I post at SearchCommander.com now, and this post was published 9 years 3 months 2 days ago. This industry changes FAST, so blindly following the advice here *may not* be a good idea! If you're at all unsure, feel free to hit me up on Twitter and ask.
It looks like Google Boost has undergone a name change to AdWords Express, but it appears everything else has remained the same. (update 7/26 – Google just announced the change)
This morning while logging in to a client’s Google Places account, instead of seeing “create a Boost ad” or “See my Boost Dashboard” I’m seeing it referred to as Adwords Express.
If you already have a Boost ad campaign, then you’ll see the option for “View AdWords Express Dashboard”.
Once you’re inside that dashboard, everything looks the same, right down to the inability to get much useful information.
If you look inside your Google Adwords stats, you’ll still see all of the integration with your Boost campaign since it’s inception, along with the HIGHLY segmented click data.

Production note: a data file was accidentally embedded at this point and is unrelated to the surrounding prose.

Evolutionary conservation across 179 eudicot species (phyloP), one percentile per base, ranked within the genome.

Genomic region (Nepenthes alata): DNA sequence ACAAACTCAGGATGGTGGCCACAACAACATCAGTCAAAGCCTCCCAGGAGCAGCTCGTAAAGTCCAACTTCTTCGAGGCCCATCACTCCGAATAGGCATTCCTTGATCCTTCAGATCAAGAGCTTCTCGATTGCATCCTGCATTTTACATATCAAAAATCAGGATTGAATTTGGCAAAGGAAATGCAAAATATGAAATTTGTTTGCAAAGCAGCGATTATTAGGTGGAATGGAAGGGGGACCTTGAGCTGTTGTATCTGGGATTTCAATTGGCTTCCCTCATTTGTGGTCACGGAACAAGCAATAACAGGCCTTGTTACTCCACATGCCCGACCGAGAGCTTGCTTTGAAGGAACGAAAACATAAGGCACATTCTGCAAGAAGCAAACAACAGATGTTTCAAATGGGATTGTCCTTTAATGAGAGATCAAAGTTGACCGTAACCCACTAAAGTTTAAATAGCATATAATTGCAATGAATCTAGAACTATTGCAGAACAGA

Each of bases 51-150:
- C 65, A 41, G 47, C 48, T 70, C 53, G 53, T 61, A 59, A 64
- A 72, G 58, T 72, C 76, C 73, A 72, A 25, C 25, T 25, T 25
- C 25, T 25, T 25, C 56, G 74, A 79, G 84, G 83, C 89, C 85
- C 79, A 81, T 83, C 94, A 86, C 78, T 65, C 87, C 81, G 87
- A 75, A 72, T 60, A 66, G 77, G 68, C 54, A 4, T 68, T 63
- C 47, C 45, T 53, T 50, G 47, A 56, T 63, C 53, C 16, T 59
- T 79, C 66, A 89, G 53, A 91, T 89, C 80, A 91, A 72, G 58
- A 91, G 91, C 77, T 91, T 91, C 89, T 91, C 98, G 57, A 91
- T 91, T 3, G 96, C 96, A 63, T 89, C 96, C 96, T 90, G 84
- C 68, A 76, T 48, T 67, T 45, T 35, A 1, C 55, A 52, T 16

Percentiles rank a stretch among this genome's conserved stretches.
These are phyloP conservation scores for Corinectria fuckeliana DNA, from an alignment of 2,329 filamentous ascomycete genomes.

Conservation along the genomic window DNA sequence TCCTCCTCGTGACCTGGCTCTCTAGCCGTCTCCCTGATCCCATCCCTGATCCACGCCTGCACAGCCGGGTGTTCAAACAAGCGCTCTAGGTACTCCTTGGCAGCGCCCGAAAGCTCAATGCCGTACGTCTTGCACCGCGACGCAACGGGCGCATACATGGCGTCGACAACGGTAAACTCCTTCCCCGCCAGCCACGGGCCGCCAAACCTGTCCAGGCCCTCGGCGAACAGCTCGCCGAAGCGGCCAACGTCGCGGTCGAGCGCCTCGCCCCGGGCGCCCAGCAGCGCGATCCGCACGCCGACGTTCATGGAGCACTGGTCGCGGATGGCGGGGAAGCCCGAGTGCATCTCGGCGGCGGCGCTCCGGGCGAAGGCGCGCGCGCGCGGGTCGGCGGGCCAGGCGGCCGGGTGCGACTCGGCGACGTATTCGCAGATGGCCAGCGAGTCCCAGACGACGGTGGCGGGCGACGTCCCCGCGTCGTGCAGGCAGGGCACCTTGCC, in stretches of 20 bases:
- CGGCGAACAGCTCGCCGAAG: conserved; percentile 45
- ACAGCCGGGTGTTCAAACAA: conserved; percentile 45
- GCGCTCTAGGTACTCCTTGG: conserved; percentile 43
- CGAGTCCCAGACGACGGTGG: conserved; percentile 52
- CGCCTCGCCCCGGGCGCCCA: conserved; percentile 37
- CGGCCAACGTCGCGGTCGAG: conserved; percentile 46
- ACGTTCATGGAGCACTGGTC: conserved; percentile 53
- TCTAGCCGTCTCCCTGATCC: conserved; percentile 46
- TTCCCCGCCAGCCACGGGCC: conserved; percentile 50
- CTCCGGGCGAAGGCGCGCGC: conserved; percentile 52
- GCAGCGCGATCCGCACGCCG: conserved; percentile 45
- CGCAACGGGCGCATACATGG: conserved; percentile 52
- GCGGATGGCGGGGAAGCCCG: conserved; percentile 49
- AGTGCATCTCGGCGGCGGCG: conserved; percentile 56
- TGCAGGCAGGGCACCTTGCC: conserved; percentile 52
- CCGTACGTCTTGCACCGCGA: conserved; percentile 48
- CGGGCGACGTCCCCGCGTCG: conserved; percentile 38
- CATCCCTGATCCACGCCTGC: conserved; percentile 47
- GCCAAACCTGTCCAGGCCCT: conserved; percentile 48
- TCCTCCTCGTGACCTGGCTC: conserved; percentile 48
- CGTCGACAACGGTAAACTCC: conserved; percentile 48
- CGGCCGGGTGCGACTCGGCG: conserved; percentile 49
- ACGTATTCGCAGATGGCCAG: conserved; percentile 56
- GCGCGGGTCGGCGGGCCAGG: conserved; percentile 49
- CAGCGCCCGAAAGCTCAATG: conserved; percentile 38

The name of the campaigns you’ll see here is not “Google Boost”, (and it never has been) it’s still called “Google Places Ads”.
Just like before, while the name was Boost, we are still not able to edit the campaign or its content in AdWords, or even change the names of the campaigns or ad groups, but I wonder if this ability might not be enabled soon.
Clicking through those campaigns to find the keywords and impression counts can be tedious, so you’re far better off doing a quick report / export, and then filtering through what you get.
For spending under a few hundred dollars a month, I still maintain that using Google Boost “or “Adwords Express” is not all that bad, and it’s a good time saver for small businesses that don’t have the time to dink around with their AdWords accounts forever.
You can get fast and deep keyword additions, fast and the keyword additions, have them segmented into different ad groups, and even export for later importation into a new AdWords campaign.